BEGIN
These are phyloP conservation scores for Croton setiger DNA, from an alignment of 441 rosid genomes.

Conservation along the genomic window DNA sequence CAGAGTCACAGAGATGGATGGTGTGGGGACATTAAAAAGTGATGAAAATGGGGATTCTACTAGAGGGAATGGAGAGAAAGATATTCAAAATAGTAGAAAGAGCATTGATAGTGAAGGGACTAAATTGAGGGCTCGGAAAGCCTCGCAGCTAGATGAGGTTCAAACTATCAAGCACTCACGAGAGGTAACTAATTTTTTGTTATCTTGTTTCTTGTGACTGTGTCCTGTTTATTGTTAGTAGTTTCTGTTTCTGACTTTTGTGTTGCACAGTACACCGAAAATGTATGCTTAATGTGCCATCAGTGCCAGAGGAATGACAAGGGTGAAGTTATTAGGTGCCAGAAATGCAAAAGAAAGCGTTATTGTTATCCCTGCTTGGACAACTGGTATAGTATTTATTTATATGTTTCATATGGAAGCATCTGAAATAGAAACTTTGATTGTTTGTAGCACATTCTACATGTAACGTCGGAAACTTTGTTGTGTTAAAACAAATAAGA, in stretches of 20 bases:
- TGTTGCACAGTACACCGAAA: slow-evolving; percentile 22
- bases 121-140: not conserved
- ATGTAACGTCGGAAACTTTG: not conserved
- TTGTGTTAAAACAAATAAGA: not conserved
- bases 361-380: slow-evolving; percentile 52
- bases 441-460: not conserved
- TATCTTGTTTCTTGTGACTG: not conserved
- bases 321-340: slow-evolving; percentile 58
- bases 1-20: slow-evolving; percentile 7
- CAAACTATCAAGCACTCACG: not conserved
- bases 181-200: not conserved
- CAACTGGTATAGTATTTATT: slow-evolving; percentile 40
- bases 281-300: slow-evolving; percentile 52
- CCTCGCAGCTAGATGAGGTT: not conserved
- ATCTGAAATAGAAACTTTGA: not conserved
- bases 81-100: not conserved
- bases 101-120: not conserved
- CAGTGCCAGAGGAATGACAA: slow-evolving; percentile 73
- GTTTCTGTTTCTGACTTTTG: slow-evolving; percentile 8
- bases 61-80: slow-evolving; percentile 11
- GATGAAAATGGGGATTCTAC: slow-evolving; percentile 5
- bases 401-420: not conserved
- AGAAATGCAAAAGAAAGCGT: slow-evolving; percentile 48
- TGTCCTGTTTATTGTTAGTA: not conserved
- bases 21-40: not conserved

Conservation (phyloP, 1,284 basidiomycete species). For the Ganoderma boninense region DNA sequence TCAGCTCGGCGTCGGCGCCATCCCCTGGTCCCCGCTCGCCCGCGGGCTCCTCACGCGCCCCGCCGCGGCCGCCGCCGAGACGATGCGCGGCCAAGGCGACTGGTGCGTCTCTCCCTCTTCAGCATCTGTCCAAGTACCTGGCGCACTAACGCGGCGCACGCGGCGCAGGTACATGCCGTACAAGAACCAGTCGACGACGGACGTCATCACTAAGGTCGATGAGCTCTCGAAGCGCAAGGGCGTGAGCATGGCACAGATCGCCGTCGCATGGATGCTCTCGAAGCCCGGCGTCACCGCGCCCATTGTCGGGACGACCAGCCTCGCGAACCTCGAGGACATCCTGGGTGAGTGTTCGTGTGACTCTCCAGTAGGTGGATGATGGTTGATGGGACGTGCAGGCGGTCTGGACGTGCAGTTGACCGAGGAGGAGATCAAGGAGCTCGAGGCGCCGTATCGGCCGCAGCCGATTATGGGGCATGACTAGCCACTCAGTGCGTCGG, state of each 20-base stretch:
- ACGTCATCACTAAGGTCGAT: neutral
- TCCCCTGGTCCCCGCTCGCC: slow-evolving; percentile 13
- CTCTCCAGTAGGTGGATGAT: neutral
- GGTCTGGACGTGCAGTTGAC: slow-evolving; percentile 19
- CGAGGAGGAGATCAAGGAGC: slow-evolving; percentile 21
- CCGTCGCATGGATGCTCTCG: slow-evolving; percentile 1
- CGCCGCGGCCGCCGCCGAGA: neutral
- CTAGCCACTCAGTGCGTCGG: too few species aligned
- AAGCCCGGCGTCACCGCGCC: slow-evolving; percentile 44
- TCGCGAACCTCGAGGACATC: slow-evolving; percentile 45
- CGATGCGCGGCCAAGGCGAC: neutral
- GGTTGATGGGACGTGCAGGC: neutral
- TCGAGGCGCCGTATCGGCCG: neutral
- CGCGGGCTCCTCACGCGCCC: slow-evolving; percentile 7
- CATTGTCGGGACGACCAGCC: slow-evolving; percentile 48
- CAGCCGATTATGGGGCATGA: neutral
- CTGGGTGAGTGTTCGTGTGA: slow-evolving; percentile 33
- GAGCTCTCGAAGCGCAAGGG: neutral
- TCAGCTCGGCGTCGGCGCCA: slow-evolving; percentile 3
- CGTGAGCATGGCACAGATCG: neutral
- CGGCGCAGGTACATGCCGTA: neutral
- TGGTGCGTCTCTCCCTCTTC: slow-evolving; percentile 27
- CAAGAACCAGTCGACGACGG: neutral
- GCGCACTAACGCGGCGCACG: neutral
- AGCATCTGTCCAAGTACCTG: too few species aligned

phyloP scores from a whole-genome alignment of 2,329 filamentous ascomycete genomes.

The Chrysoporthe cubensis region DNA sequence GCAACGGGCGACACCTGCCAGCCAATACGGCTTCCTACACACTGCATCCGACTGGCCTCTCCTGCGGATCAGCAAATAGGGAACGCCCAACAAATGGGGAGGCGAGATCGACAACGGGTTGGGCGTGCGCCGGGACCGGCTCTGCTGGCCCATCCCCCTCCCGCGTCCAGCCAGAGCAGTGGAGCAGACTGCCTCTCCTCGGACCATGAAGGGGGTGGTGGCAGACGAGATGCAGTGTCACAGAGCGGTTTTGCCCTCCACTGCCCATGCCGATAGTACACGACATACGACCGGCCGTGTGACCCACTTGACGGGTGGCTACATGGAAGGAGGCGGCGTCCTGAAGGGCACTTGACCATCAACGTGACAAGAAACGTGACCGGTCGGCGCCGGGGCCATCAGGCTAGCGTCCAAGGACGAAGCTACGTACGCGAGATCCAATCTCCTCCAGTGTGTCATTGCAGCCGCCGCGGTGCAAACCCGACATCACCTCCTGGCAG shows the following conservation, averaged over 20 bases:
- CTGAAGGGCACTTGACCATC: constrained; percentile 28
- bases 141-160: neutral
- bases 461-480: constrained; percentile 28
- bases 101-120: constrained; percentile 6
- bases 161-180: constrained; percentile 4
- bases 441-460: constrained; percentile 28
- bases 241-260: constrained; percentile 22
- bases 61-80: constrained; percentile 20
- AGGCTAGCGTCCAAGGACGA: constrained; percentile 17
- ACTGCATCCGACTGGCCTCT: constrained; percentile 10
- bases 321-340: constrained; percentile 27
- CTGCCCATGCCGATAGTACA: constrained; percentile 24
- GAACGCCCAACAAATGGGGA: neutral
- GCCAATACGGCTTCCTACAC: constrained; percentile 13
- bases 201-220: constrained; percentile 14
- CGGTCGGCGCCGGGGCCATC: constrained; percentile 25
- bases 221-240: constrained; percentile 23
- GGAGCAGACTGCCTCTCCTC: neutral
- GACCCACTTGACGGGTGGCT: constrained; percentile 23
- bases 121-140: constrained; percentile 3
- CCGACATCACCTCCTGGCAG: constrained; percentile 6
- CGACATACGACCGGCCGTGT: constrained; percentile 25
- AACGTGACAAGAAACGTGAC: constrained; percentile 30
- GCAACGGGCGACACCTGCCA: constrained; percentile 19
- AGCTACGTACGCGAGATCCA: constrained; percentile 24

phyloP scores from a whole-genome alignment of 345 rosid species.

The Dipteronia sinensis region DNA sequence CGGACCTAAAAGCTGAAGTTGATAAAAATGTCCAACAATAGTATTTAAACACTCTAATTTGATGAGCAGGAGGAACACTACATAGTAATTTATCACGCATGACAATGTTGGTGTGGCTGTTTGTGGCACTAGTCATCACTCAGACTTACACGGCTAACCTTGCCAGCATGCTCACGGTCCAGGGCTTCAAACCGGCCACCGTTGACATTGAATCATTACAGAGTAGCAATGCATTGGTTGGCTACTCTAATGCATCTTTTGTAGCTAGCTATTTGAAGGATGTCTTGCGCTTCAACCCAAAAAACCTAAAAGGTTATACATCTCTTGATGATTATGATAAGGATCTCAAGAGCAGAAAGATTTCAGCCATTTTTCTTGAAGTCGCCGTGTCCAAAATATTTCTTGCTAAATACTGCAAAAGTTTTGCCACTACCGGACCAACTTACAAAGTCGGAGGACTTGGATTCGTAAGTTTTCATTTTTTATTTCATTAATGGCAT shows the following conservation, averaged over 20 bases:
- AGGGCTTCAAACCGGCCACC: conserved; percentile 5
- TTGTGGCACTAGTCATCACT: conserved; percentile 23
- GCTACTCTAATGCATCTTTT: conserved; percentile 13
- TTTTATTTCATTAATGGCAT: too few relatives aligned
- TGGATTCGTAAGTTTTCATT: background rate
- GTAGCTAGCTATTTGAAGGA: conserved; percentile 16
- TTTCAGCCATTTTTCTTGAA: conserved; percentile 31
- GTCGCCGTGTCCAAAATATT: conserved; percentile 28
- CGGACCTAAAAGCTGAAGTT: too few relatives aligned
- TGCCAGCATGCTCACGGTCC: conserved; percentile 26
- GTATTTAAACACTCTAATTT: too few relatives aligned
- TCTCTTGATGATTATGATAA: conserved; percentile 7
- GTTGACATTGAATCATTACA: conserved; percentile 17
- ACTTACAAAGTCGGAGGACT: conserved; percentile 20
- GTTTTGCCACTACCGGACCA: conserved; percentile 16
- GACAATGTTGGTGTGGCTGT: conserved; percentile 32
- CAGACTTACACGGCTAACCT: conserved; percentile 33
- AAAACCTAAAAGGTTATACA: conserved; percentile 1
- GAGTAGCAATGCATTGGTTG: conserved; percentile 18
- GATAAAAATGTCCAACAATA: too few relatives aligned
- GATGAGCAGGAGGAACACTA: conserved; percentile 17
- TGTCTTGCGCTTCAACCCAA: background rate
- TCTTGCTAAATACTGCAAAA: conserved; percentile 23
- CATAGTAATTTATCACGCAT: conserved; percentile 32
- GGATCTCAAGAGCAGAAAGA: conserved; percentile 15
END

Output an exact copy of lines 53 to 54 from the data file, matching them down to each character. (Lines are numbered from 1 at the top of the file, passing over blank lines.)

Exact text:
- AGCATCTGTCCAAGTACCTG: too few species aligned

phyloP scores from a whole-genome alignment of 2,329 filamentous ascomycete genomes.